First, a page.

Oil Spill Grows, With Little Success Stopping Flow
Gerald Herbert / AP
(VENICE, La.) — BP's chairman defended his company's safety record and said Sunday that "a failed piece of equipment" was to blame for a massive oil spill along the Gulf Coast, where President Barack Obama was headed for a firsthand update on the slick creeping toward American shores.
BP PLC chairman Lamar McKay told ABC's "This Week" that he can't say when the well a mile beneath the sea might be plugged. But he said he believes a dome that could be placed over the well is expected to be deployed in six to eight days.
The dome has been made and workers are finishing the plan to get it deployed, McKay said. He said BP officials are still working to activate a "blowout preventer" mechanism meant to seal off the geyser of oil. (See pictures of the oil spill.)
"And as you can imagine, this is like doing open-heart surgery at 5,000 feet, with — in the dark, with robot-controlled submarines," McKay said.
BP spokesman Bill Salvin said McKay was talking about the blowout preventer as the failed equipment that caused the April 20 explosion of the Deepwater Horizon rig, which killed 11 people. The blowout preventer typically activates after a blast or other event to cut off any oil that may spill.
The cause of the blast remains undetermined, and Salvin said "we're not ruling anything out."
Crews have had little success stemming the flow from the ruptured well on the sea floor off Louisiana or removing oil from the surface by skimming it, burning it or dispersing it with chemicals. The churning slick of dense, rust-colored oil is now roughly the size of Puerto Rico.
Adding to the gloomy outlook were warnings from experts that an uncontrolled gusher could create a nightmare scenario if the Gulf Stream current carries it toward the Atlantic. (See the world's most influential people in the 2010 TIME 100.)
Long tendrils of oil sheen made their way into South Pass, a major channel through the salt marshes of Louisiana's southeastern bootheel that is a breeding ground for crab, oysters, shrimp, redfish and other seafood.
Venice charter boat captain Bob Kenney lamented that there was no boom in the water to corral the oil, and said BP was "pretty much over their head in the deep water."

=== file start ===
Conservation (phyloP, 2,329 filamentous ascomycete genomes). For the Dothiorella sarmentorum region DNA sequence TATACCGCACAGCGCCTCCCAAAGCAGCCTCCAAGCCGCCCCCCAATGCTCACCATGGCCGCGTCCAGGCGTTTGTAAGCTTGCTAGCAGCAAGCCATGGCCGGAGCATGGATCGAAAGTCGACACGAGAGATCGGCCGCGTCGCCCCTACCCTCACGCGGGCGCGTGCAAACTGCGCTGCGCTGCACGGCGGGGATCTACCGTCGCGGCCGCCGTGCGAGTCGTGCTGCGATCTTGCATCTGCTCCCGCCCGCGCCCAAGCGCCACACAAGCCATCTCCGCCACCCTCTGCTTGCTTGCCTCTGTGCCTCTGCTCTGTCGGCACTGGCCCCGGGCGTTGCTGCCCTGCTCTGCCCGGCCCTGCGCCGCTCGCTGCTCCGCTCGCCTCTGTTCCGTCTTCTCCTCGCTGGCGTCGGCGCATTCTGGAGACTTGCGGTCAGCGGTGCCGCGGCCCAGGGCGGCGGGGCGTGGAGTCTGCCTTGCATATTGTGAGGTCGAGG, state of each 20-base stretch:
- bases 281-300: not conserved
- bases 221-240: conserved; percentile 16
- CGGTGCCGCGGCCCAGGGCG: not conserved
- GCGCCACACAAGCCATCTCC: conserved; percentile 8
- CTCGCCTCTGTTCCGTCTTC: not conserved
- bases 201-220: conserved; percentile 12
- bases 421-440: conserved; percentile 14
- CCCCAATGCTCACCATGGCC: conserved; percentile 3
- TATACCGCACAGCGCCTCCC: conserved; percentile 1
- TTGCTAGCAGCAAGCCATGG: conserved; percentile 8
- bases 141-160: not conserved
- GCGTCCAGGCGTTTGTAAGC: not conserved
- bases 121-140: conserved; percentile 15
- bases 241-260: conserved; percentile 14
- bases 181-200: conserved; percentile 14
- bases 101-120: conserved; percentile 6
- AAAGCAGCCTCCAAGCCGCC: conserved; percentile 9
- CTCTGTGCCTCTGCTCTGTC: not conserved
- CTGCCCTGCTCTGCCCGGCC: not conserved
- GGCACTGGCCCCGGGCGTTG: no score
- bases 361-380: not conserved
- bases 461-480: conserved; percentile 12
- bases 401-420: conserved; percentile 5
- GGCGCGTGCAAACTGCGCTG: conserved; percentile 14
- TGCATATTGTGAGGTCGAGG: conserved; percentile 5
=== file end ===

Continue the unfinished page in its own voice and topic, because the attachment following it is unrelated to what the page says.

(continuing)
"If they weren't, they would have cut the oil off by now," he said.
"It's like a slow version of Katrina," he added. "My kids will be talking about the effect of this when they're my age."
About a half-dozen fishing vessels sailed Sunday morning through the marshes of coastal St. Bernard Parish in eastern Louisiana, headed for the Biloxi Wildlife Management area. The oyster and shrimp boats, laden with boom, hoped to seal off inlets, bayous and bays. (See pictures of oil fires.)
There is growing criticism that the government and oil company BP PLC should have done more to stave off the disaster, which cast a pall over the region's economy and fragile environment. Moving to blunt criticism that the Obama administration has been slow in reacting to the largest U.S. crude oil spill in decades, the White House dispatched two Cabinet members to make the rounds on the Sunday television talk shows.
Homeland Security Secretary Janet Napolitano said on "Fox News Sunday" that the government has taken an "all hands on deck" approach to the spill since the BP oil well ruptured.
Napolitano said that as BP officials realized more oil was spewing than first thought, the government has coordinated federal, state and local resources with the oil company's response.
Interior Secretary Ken Salazar told NBC's "Meet the Press" that it could take three months before workers attain what he calls the "ultimate solution" to stopping the leak — drilling a relief well more than 3 miles below the ocean floor.
However, as the spill surged toward disastrous proportions, critical questions lingered: Who created the conditions that caused the gusher? Did BP and the government react robustly enough in its early days? And, most important, how can it be stopped before the damage gets worse?